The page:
Lusting for Fat: Gainers Come Out of the Closet

He goes by the name "Git," a 22-year-old man from Kentucky who is on a quest: to weigh as much as he possibly can.

The photos of him as a skinny 18-year-old college student are startlingly different than the love-handled, 245-pound man that he has become.

"Lately I've been infatuated with the physics of my belly," he writes on his blog, Gitbigger. "I'm starting to notice how it moves with me, how it gets in the way, and it makes me daydream about how it will feel when I'm bigger."

"The more attention I pay to it, the easier it becomes to imagine sizes like 300, 400. I like to think I don't romanticize it, but I can't help lusting over those sizes."

Those who are obsessed with gaining weight are known as "gainers," a once-underground proclivity that is squeezing its way out of the closet as the voices for fat acceptance grow louder.

Sometimes, the practice is sexual – so-called "feederism" -- when the gainer is aided by a "feeder" who takes on more and more control as the gainer becomes physically incapacitated.

They seek each other out online with acronyms like BBW (Big Beautiful Woman); SSBHM (Super Sized Big Handsome Man) and FFA (Female Fat Admirer).

An array of online blogs like Feeder Fantasy, Dimensions Magazine and Feed or Get Out extol the virtues of getting bigger.

"The days of justifying our fatness by lying and saying we have a mysterious genetic or metabolic disorder are over," says the Bigger Fatter Blog. "We now freely admit to and embrace what the fat haters would call gluttony. We are fat because we eat huge amounts of food and we like it."

And, as major health experts have noted lately, they say, "fat people are now the overwhelming majority."

One fat acceptance blogger wrote: "I'm tired of all of us being treated like circus side shows."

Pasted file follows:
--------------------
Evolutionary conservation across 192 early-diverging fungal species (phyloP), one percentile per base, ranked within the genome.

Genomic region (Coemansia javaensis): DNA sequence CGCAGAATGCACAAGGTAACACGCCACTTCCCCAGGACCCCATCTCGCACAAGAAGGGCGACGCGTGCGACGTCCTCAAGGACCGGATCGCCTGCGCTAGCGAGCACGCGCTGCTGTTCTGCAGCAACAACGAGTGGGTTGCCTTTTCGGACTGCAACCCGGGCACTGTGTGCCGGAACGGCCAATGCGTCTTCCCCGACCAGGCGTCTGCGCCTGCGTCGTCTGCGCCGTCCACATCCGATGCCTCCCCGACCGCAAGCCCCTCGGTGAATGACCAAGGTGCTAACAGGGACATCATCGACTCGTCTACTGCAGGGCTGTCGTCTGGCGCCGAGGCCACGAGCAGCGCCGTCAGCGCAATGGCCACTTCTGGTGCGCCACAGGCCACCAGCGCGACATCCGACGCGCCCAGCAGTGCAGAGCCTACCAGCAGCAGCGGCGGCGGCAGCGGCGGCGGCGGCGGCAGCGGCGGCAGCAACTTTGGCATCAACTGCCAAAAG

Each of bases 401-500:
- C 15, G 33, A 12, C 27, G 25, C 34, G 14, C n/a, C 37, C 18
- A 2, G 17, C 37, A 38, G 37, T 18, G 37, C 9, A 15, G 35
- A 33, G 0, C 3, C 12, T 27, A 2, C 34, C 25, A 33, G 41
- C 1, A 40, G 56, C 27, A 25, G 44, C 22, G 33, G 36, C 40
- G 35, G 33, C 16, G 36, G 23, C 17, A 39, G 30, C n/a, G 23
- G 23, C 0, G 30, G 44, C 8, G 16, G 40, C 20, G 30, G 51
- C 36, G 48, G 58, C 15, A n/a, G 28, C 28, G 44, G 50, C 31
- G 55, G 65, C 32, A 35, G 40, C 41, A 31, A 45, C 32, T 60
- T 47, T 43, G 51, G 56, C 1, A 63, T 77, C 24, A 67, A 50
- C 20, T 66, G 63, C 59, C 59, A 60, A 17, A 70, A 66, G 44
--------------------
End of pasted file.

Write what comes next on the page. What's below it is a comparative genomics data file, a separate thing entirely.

AnnMarie, who runs a BBW web site told ABCNews.com she is not a gainer, but defends the privacy of a plus-size world.

"We're just large people trying to navigate a world that is not built for us, in social lives that are set up to belittle and degrade us, and we try to maintain happiness, dignity, love, jobs, families," she wrote. "We're only different because we aren't apologizing for who we are. We're only different because others want to keep making us feel that way."

The National Association to Advance Fat Acceptance also condemns the practice of so called "feederism," because it coerces a person to become larger.

In a special report, the celebrity magazine In Touch Weekly looks at what it calls Hollywood's "big new obsession" and the perks of being overweight: "fame and fortune."

Hollywood, Reality Shows Celebrate Fat

From Oscar nominee Gabourney Sidibe to the stars of reality shows like "One Big Happy Family" and "Dance Your Ass Off," celebrities are cashing in on their size.

"Biggest Loser" contestants -- some of whom have been accused of gaining weight to get on the show -- are paid $750 a week and can get up to $50,000 for being runners-up.

Some of their aspiring contestants were even accused of gaining weight just to qualify for the show.

Those who gain weight for pleasure, especially sexual gratification have been around for a long time, according to New York's Museum of Sex curator Sarah Forbes.

"It's just that it's gaining more attention in the mainstream," she said. "One reason is the Internet has propelled a lot of it to grow. It's comforting to know that 'I am not the only one.'"

Forbes was co-curator for the 2007 exhibition, "Kink: Geography of the Erotic Imagination," which included a display on gainers and their natural partners, so-called "feeders."

The exhibition included artwork of weight gain fantasies, as well as examples of body inflation, rubber inflatable clothing, balloons and other fantasies.

Its creator, Katharine Gates, author of the book "Deviant Desires," says the practice of "growth" may be connected to ancient fertility cults and could be a healthy alternative to the repression of appetites and female bodies.